Seth Klarman’s book Margin of Safety sells at prices up to $1,500- that’s how much the investing community thinks it’s worth just to read his thoughts on investing that were published in 1991. Obviously his more recent stock picks, and what we can learn about his view on the markets from them, should be of interest as well and thanks to 13F filing requirements we can get those six to seven weeks after the end of every quarter for free. Here are some themes that we noticed when we analyzed the Baupost Group’s 13F for the end of September compared to previous filings.
Gold. Klarman and his team held their position in Allied Nevada Gold Corp. (AMEX:ANV) steady, and increased their stake in NovaGold Resources Inc. (AMEX:NG). These are smaller gold miners, with market capitalizations less than $5 billion compared to much larger companies such as Barrick Gold, and are principally located in North America. They’ve also turned in low net income recently, as Novagold is unprofitable on a trailing basis (and is expected to be in the red next year as well) while Allied Nevada trades at a high trailing P/E and at 17 times forward earnings estimates even with analysts expecting strong improvement at the company. We’re not sure why Baupost likes these companies even if it wants to buy stocks that benefit from high gold prices.
News Corp. Baupost trimmed its holdings of News Corp (NASDAQ:NWSA) but the large media company and owner of Fox properties continued to occupy a prime place in the fund’s portfolio. Despite certain legal problems at News Corp the company has been watched closely due to its plans to split into two. The breakup should create many of the same opportunities inherent in a spinout, an event that many value and special situations investors like to look at as an investment. Here’s why hedge funds like to invest in spinouts. For the moment, News Corp carries a trailing P/E of 22, which is a bit high, and the details of any breakup would be difficult to model. We think that investors should become more familiar with spinouts for now and decide on whether or not to make a play when the company is closer to breaking up.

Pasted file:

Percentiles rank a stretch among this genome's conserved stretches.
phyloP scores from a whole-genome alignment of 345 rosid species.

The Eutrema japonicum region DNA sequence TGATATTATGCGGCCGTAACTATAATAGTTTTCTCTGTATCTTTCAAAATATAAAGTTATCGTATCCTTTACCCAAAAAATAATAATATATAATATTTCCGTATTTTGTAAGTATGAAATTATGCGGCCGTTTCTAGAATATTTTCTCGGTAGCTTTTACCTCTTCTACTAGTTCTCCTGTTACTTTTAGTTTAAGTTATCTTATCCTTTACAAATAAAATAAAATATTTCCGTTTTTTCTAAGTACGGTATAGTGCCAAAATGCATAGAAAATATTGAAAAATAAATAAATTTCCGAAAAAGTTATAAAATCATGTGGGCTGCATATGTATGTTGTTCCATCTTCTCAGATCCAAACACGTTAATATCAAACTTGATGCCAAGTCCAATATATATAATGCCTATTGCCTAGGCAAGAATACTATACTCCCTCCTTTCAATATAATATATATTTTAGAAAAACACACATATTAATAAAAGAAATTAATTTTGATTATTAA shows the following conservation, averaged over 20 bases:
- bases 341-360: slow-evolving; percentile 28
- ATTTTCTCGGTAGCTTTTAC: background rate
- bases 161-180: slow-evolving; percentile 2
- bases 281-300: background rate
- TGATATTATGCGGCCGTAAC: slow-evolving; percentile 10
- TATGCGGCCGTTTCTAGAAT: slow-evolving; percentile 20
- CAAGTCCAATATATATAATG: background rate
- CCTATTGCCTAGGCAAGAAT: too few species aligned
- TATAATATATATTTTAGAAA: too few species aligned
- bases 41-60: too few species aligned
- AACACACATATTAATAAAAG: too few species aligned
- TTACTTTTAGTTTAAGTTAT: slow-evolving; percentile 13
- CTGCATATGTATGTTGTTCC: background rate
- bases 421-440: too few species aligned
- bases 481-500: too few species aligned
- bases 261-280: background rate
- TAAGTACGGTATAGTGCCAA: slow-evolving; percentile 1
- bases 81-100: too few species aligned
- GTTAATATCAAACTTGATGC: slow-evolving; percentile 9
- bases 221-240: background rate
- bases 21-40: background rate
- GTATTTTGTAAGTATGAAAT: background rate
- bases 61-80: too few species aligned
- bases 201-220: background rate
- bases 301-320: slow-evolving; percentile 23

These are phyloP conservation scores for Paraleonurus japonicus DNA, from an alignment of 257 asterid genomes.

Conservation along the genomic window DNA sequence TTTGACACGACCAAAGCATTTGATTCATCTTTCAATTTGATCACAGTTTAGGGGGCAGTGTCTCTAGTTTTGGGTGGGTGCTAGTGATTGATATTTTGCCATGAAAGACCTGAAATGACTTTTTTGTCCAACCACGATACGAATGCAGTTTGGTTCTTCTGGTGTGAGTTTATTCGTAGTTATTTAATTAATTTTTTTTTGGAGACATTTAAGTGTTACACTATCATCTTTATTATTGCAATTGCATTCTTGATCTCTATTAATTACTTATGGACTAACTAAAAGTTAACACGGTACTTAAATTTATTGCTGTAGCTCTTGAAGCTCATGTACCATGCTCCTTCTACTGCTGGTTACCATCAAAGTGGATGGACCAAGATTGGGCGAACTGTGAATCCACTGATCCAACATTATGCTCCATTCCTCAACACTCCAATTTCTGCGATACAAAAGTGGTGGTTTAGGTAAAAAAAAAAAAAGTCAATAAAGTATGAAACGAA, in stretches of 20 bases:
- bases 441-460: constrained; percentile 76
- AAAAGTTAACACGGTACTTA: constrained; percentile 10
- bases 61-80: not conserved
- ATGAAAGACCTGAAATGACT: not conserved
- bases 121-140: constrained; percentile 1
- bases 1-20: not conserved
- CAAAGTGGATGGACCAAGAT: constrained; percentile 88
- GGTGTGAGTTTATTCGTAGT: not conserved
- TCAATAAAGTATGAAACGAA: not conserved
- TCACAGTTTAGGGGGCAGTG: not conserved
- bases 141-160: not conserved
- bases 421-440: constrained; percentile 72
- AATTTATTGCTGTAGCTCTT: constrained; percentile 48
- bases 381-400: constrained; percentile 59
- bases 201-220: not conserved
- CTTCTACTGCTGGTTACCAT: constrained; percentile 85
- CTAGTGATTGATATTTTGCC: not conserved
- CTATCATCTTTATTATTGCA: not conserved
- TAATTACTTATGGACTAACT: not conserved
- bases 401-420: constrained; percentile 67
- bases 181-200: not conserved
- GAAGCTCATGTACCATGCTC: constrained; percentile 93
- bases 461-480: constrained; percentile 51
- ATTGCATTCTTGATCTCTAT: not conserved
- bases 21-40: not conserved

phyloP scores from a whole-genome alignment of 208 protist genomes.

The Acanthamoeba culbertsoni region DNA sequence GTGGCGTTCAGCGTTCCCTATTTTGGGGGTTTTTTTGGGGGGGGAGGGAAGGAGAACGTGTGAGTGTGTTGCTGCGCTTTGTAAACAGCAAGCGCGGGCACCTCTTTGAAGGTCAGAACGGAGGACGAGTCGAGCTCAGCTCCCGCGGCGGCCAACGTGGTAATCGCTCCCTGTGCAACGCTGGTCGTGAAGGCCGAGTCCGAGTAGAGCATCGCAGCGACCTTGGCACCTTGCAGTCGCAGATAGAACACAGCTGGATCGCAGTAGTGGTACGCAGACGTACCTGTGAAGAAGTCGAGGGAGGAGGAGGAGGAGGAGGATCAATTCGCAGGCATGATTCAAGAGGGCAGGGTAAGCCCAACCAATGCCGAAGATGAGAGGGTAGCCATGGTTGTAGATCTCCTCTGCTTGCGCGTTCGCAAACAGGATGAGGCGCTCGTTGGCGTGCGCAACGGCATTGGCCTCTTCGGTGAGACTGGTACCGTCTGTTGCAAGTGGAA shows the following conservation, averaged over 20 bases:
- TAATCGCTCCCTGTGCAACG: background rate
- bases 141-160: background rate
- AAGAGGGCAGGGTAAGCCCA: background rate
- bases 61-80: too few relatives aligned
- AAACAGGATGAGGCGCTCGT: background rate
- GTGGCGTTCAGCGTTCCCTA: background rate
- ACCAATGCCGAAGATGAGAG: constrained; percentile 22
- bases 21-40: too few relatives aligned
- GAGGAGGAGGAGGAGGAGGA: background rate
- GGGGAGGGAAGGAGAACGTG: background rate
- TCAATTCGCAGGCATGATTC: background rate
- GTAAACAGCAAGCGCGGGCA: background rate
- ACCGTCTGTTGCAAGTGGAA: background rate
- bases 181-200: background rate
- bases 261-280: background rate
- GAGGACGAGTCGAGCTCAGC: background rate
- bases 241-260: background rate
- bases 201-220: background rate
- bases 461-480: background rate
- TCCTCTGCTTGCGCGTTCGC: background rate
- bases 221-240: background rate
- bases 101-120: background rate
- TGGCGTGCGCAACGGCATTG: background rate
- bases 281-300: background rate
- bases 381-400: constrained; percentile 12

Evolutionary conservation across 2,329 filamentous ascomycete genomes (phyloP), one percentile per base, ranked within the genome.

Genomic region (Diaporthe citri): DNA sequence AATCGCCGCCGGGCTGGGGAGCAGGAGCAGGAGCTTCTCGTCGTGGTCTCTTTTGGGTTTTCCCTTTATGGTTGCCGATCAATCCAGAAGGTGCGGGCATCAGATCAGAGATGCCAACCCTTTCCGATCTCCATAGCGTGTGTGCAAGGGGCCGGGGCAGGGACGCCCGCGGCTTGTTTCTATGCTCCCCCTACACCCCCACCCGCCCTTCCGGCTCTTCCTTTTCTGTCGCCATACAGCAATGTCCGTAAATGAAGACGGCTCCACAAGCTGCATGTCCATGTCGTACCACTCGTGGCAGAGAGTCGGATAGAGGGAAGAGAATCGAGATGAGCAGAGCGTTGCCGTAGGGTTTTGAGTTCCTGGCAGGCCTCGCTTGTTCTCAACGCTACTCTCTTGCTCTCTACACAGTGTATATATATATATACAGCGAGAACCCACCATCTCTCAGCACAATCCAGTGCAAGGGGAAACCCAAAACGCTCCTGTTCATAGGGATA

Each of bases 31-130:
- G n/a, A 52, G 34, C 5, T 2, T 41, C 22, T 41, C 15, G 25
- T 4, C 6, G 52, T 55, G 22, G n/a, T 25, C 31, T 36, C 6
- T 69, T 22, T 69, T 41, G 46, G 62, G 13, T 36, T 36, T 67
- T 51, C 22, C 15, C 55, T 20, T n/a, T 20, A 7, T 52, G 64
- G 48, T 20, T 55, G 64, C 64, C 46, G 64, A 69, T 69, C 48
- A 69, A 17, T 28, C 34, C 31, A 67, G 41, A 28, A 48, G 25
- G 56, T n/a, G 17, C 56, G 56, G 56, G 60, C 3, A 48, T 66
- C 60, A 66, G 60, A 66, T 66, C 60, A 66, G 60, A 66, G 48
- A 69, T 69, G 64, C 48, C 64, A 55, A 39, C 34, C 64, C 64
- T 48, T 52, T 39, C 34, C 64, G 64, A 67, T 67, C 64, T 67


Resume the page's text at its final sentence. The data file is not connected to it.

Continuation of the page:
Dumping tech. Baupost’s position in Microsoft was cut to 1.4 million shares from 7 million three months earlier, the fund’s stake in Hewlett-Packard Company (NYSE:HPQ) was cut nearly in half, and it also sold over 2 million shares of Oracle Corporation (NASDAQ:ORCL) (though these latter two remained among its top ten positions by market value). Billionaire David Einhorn’s Greenlight Capital sold out of HP recently (see what stocks Einhorn has been buying instead). HP has been suffering recently as consumers move away from PCs and other hardware into tablets and even smartphones, which has left it unprofitable for now. The sell-side does insist that the company will recover- that it is trading at only 4 times next year’s earnings!- but we’re skeptical that the value opportunity is worth the risk. Microsoft’s another understandable sell as the company tries to move new versions of Windows and Office along with its Surface line of tablets- we actually think that it might be undervalued, but we can see why investors would avoid it. The interesting bit is to see Klarman also selling some shares of Oracle, whose business software and services focus helped it to an 11% earnings increase in its most recent quarterly report compared to the same period a year ago. It trades at 15 times trailing earnings with solid growth expectations going forward. We’re left to conclude that Baupost is likely sour on the technology sector as a whole.
Does this necessarily mean that investors should sell all their tech stocks? We don’t think so. Baupost’s bearishness on the sector should be just another tidbit of information used to make decisions. The same is true for its moves in News Corp and the small gold miners- we think that the miners should be avoided, with better values in the industry, and News Corp is best left on a watch list for now.